Doctor talks of meds’ effect on defendant — (The Oregonian)

SSRI Ed note: Man on Serzone (now withdrawn from US market), Wellbutrin starts downward spiral, murders wife. Misinformation about "bilpolar". Mental illness blamed.
Original article no longer available

The Oregonian

Wednesday, April 19, 2006


Trial – A witness speculates on James Classen’s state of mind while taking drugs before his wife’s killing

VANCOUVER — Antidepressant drugs that James N. Classen was taking prior to his estranged wife’s death could have propelled him into a manic state, a Portland physician testified Tuesday during a murder trial in Clark County Superior Court.

Classen’s medical records show he had been treated for bipolar disorder in the past and appropriately took lithium to control mood swings, Dr. Robert M. Julien testified. The medical records also made reference to his father’s bipolar mental illness, which can be passed on genetically, Julien said.  [This is not correct; there is no identifiable genetic source of mood.  It is known, however, that use of SSRI antidepressants decreases self-control and over time leads to a vastly increased chance of getting a diagnosis of bipolar].

In 2005, however, Classen was being treated only for depression by a mental health nurse practitioner who prescribed two antidepressants: Serzone and Wellbutrin. Those drugs are inappropriate for someone who is bipolar or has a genetic link to a bipolar disorder unless they are balanced with a mood-stabilizing drug, Julien said.

Without a mood stabilizer, antidepressants can push a bipolar patient from depression into a “manic flip,” said Julien, who specializes in the effects of drugs on the brain. The drugs could overstimulate a person so he would have insomnia, perceptual abnormalities and psychosis, he said.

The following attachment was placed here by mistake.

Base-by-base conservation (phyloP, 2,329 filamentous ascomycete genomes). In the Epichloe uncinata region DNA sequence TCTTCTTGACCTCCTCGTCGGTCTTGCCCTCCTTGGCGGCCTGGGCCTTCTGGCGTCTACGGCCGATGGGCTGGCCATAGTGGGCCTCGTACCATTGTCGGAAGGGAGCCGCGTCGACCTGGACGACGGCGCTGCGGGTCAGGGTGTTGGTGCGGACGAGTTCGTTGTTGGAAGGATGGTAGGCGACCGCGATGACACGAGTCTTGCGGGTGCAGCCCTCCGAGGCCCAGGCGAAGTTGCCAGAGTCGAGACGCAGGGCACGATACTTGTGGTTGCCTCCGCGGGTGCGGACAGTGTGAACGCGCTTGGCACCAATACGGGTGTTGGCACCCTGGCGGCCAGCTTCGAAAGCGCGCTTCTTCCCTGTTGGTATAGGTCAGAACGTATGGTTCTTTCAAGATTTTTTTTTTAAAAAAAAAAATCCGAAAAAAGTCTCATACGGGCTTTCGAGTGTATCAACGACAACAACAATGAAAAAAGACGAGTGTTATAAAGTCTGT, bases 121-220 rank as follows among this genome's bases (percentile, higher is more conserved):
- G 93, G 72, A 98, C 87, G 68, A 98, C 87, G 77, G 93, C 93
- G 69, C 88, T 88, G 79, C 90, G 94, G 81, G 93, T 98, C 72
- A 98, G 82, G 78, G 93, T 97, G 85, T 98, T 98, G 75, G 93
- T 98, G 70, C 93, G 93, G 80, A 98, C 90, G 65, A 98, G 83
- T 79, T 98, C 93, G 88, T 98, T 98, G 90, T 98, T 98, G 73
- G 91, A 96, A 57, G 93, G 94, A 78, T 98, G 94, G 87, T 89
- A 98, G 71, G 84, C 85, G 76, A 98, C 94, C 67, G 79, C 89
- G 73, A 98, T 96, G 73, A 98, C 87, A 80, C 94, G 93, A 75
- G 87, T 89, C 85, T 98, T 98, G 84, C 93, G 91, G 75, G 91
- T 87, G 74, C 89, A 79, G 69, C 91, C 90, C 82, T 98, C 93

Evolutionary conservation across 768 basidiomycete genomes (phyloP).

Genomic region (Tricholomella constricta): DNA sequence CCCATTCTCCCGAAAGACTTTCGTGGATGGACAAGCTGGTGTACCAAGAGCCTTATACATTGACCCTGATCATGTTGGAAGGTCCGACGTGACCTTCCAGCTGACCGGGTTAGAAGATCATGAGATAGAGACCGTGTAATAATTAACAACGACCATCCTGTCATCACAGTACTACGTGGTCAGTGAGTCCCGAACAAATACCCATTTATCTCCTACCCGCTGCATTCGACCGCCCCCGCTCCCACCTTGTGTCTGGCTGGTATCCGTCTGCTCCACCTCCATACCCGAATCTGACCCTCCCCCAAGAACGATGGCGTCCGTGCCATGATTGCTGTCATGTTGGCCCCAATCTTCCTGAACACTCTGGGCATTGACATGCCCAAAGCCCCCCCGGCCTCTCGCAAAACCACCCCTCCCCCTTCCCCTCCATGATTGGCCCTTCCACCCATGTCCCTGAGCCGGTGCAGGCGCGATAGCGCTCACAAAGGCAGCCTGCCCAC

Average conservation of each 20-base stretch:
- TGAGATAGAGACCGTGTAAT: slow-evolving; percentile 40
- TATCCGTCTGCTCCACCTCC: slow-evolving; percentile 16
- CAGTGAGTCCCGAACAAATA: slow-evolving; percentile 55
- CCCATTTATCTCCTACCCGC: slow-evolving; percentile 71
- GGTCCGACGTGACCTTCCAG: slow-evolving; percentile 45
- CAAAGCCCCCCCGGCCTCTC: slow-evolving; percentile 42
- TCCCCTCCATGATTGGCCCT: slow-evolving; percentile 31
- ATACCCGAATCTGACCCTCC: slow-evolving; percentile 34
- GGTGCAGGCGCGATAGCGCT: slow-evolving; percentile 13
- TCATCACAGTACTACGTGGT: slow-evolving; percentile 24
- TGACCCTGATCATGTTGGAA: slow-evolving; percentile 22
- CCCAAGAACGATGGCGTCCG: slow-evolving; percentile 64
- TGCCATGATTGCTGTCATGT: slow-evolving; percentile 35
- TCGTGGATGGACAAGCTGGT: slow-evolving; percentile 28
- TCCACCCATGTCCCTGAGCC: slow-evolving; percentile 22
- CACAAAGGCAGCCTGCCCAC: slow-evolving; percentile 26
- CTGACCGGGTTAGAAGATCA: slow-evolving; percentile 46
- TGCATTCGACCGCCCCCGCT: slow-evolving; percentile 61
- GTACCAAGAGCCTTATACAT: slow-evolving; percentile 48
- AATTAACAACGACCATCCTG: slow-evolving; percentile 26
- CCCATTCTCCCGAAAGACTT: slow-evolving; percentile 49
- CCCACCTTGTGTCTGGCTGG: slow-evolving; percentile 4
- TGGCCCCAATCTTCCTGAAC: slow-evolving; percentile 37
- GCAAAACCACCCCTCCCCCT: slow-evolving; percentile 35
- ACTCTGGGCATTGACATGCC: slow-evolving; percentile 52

Classen was not taking a mood stabilizer in February 2005, Julien said.

On Feb. 8, Classen confessed to police that he stabbed EveAnn M. Classen, 56, to death with sewing scissors early that morning in the bedroom of her Vancouver home.

Julien’s testimony came on the sixth day of Classen’s first-degree murder trial. If convicted, he faces a minimum of 22 years in prison.

Jon J. McMullen, Classen’s attorney, could ask the jury to consider a lesser crime, such as second-degree murder, arguing that Classen did not have the mental capacity to premeditate the murder or intended to kill his wife.

Classen is being held in the Clark County Jail on $3 million bail.

Also Tuesday, employees of Classen’s former Battle Ground dental practice testified about their boss.

Pam Anderson, treatment schedule coordinator, said Classen’s moods were “a roller coaster” and unpredictable. On Feb. 7, he was in “an extraordinarily good mood,” laughing and joking with staff, she said. “It was out of character for doctor.”

Classen’s work had deteriorated and he had trouble focusing in the months before his wife’s death, said Martha Lindberg, a hygienist who worked for Classen for 16 years.

Kim Benson, Classen’s dental assistant, also noticed the change. “It was a downward spiral,” she said.

Classen’s two sons, Maurice Classen, 28, and Marcel Classen, 26, also took the stand.

They became aware of their father’s mental illness in the mid-1990s when he tried to commit suicide, each testified. After his parents decided in January to divorce, his father was depressed and his mother worried about her husband’s mental health, Marcel said.

His father broke down sobbing during a church service and jumped from subject to subject, making no sense, during a meal out one day, he said. Usually an articulate man, James Classen’s behavior was a worry, Marcel said.

In late January, their father’s mood and behavior changed, the sons testified. He seemed to accept the divorce and be moving on, and the sons’ worries eased.

Always frugal and previously unfamiliar with computers, James Classen bought a computer, several programs he probably would not use and warranty packages, Maurice said. He also bought a pickup even though he had nothing to haul, and he planned “an exotic” fishing trip to Canada or Costa Rica, Maurice said.

His father seemed optimistic and excited about the future, Maurice said. In hindsight, he added, “He seemed to be doing too well.”